St. Louis’ historic rain broke record set by tropical system 106 years ago

Remnants of the 1915 Galveston Hurricane set the original wettest-day record

Historic rainfall in St. Louis that prompted the city’s first flash flood emergency Tuesday broke another record that was originally set by a tropical system more than a century ago.

According to the National Weather Service, more than 9 inches of rain fell in St. Louis as of early Tuesday afternoon. That trounced the previous 24-hour rainfall record for the city of 6.85 inches set in 1915.

What makes Tuesday’s record-breaking rainfall even more impressive is that the previous record was caused by the remnants of a powerful hurricane that slammed into Texas.


The Galveston Hurricane of 1915 was a Category 4 storm that plowed through Galveston, Texas, with winds of more than 130 mph on Aug. 17, 1915. It caused significant damage to the city of Houston, as well.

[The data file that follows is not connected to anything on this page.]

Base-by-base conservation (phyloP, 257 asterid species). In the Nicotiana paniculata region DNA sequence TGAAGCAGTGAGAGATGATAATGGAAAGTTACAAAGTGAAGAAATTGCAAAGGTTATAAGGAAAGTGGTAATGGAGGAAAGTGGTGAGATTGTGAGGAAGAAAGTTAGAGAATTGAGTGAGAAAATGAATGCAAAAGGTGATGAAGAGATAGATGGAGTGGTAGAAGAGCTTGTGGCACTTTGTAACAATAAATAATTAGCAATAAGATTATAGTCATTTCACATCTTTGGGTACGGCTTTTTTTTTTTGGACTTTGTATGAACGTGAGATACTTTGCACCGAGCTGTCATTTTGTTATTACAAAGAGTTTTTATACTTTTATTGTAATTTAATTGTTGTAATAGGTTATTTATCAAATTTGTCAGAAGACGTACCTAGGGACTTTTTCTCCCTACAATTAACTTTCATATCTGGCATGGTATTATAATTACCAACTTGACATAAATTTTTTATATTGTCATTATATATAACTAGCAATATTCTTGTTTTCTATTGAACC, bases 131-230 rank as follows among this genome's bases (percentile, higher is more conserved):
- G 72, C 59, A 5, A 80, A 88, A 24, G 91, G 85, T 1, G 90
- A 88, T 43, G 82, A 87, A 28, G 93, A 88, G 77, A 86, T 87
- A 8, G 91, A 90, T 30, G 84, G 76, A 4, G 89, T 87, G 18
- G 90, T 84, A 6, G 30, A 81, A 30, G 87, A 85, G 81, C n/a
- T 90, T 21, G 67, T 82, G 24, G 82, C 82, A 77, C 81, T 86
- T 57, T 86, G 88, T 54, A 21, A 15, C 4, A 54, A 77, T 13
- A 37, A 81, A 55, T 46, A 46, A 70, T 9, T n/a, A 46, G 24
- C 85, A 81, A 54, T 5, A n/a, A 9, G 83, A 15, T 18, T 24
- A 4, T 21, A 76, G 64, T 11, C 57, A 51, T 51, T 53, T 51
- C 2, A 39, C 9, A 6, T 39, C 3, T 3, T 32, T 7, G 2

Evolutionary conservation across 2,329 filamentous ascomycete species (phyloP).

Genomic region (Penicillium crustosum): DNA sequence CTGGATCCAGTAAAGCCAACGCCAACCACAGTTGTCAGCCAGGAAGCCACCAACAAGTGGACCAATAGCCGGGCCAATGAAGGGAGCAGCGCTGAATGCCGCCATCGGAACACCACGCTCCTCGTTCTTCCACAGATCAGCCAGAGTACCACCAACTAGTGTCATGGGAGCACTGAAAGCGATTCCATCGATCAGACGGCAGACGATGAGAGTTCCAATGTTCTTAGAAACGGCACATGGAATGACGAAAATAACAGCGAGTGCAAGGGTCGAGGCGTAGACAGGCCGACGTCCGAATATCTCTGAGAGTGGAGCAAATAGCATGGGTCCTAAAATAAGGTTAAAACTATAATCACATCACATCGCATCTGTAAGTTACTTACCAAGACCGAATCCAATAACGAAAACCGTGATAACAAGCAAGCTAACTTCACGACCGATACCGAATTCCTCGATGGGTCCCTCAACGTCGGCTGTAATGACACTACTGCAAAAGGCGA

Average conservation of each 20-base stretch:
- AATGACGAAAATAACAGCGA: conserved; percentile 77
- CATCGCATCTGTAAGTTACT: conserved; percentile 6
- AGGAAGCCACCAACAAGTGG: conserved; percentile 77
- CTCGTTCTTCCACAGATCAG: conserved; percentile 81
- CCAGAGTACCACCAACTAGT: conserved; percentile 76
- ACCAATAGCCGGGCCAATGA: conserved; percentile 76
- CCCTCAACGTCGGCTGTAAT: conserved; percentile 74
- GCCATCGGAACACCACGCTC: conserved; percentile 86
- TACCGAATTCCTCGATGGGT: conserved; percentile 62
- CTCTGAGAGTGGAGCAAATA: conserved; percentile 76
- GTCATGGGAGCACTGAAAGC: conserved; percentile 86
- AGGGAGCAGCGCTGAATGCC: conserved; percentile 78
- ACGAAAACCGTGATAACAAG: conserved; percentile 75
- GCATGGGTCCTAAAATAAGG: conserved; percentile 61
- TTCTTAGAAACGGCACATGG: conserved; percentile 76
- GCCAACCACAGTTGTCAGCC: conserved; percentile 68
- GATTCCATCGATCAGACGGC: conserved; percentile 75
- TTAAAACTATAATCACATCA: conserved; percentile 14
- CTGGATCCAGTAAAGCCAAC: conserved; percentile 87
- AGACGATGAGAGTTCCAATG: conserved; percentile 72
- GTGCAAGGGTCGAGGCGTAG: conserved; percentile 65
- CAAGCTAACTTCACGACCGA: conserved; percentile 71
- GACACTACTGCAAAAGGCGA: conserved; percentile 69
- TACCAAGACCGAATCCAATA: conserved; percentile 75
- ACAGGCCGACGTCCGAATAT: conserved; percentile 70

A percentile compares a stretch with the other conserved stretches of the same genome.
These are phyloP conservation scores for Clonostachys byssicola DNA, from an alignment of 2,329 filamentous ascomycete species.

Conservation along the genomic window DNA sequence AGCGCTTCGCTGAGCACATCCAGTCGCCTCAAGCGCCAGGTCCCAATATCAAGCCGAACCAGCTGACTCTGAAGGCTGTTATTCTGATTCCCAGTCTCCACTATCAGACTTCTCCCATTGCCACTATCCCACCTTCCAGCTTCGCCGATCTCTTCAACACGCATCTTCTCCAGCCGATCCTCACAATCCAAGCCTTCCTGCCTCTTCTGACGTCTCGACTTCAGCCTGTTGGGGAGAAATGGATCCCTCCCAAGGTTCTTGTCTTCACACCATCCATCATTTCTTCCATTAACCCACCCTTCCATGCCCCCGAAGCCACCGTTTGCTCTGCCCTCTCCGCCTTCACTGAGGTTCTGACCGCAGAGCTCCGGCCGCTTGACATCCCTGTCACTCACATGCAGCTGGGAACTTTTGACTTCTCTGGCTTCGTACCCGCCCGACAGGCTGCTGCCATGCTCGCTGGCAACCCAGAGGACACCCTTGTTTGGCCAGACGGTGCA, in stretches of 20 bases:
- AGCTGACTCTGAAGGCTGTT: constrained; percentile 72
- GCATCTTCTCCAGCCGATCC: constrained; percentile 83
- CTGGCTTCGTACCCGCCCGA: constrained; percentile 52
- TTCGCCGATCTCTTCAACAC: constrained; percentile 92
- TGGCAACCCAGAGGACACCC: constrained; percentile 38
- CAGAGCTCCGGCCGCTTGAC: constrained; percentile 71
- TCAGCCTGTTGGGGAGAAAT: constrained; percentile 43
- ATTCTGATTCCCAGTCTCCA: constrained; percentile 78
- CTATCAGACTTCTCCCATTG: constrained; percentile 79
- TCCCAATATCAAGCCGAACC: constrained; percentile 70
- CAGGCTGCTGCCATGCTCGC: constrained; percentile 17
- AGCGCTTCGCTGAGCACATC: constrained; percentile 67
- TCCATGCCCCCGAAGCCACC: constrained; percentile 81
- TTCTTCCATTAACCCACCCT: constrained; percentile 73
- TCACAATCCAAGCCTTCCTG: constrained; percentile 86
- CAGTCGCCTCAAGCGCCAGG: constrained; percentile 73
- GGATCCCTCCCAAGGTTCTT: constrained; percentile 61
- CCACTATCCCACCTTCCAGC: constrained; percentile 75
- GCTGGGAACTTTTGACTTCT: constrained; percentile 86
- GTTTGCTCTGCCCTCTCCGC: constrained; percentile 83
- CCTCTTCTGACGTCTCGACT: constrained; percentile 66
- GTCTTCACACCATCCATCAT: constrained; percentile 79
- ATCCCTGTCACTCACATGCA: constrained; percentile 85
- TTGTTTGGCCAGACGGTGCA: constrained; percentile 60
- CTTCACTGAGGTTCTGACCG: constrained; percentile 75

This hurricane was the first real test of the new seawall that had been built after the Great Galveston Hurricane of 1900 decimated the coastal town, killing 6,000 people. That storm still ranks as the deadliest natural disaster in U.S. history.

The 1915 hurricane killed 275 people and caused an estimated $50 million in damage. That equates to more than $100 billion in damage today.

St. Louis impacts of 1915 storm

On Aug. 20, the remnants of the 1915 hurricane moved into the mid-Mississippi River Valley and dumped tremendous amounts of rain on the region.

St. Louis received 6.85 inches of rain that day, resulting in catastrophic flooding in the area. That set the original record for the most rainfall in a single day in the city’s history.

According to the St. Louis Post-Dispatch, the River Des Peres swelled out of its banks and inundated streets with 7 feet of water and stranded people on a railroad platform. More than 1,000 homes were damaged or destroyed, and at least 10 people were killed.


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